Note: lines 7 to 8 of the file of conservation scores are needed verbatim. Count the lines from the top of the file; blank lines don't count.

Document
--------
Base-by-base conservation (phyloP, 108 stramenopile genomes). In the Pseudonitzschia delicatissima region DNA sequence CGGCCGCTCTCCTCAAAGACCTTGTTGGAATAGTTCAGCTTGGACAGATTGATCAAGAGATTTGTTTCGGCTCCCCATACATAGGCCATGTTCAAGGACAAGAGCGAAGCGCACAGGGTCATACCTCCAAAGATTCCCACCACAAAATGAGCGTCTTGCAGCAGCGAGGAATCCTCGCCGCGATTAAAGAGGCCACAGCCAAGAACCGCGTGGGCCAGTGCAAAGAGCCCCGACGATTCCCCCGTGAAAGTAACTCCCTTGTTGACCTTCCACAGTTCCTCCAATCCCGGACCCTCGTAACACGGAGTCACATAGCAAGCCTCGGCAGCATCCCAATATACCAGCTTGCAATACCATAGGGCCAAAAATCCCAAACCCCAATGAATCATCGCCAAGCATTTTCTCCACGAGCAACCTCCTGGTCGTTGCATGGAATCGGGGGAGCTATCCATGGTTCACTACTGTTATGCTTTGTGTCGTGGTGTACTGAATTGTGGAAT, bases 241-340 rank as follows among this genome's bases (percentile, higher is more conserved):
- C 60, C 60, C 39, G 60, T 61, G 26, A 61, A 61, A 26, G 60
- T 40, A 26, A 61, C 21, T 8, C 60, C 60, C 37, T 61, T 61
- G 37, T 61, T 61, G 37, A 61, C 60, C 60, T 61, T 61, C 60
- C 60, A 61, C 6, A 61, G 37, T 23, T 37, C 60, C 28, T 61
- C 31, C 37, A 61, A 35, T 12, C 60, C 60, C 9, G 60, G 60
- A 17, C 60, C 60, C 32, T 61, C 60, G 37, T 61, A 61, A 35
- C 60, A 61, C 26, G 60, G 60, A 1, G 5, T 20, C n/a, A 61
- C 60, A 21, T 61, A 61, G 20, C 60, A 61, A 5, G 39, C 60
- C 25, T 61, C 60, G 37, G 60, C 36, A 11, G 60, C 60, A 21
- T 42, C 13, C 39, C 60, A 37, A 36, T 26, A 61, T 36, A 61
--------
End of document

- A 17, C 60, C 60, C 32, T 61, C 60, G 37, T 61, A 61, A 35
- C 60, A 61, C 26, G 60, G 60, A 1, G 5, T 20, C n/a, A 61